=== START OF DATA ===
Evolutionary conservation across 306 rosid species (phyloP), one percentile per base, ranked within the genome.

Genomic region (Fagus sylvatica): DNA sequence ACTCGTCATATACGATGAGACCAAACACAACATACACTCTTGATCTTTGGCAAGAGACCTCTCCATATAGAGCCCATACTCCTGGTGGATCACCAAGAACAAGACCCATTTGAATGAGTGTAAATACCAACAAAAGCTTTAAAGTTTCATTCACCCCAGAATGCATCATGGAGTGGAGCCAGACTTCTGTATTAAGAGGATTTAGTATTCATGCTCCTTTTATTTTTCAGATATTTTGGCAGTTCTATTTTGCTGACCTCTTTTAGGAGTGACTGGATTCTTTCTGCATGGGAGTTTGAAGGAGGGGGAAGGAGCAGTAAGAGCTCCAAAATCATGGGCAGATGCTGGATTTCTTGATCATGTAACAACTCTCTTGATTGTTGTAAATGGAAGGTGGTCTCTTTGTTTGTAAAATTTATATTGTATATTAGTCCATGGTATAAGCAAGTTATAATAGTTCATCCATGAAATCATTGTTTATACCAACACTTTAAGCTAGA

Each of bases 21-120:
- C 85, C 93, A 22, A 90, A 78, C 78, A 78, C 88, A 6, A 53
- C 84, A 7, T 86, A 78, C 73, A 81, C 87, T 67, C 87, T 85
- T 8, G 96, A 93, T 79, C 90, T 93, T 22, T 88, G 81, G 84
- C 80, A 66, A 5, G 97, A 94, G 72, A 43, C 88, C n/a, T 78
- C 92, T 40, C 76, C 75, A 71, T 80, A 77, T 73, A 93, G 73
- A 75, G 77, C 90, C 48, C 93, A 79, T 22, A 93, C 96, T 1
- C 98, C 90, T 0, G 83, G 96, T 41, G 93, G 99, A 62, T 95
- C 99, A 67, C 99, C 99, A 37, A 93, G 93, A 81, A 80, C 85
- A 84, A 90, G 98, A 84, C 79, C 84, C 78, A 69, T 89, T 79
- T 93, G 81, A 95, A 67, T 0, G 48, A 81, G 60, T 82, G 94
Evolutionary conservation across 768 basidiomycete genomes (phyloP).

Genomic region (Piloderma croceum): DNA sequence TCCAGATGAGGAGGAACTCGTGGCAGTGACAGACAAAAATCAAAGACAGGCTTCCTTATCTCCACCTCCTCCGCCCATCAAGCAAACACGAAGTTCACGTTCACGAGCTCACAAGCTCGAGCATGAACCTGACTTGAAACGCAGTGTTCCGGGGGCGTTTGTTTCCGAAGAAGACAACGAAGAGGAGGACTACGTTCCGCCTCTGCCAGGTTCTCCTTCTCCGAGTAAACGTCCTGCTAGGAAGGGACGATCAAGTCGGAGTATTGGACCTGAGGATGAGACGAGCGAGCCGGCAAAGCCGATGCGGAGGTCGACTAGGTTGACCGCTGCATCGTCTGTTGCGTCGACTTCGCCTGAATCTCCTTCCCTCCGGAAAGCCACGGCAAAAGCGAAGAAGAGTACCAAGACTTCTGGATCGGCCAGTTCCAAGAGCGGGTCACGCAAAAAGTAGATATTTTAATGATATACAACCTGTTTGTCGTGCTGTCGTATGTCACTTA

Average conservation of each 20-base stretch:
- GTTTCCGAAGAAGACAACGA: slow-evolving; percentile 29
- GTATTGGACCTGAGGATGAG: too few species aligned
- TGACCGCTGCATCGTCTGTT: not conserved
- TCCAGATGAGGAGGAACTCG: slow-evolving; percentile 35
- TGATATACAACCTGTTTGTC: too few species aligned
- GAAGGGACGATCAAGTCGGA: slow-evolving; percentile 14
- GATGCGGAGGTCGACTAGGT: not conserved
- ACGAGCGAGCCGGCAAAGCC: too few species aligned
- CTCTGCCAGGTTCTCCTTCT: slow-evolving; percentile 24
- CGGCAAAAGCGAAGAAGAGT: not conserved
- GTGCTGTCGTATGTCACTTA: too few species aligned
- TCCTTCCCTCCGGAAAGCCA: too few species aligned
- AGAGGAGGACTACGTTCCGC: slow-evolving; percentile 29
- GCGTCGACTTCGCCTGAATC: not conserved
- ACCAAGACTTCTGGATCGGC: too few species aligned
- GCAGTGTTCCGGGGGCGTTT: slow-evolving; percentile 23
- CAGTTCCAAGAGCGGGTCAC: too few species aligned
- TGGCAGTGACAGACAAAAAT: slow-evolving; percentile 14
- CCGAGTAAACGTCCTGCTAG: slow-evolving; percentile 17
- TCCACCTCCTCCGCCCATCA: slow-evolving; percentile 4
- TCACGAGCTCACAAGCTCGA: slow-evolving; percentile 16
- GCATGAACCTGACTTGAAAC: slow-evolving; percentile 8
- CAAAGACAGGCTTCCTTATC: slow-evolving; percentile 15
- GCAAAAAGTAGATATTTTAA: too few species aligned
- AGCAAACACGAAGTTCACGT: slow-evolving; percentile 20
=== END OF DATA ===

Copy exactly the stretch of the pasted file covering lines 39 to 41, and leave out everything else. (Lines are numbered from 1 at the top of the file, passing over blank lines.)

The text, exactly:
- CAAAGACAGGCTTCCTTATC: slow-evolving; percentile 15
- GCAAAAAGTAGATATTTTAA: too few species aligned
- AGCAAACACGAAGTTCACGT: slow-evolving; percentile 20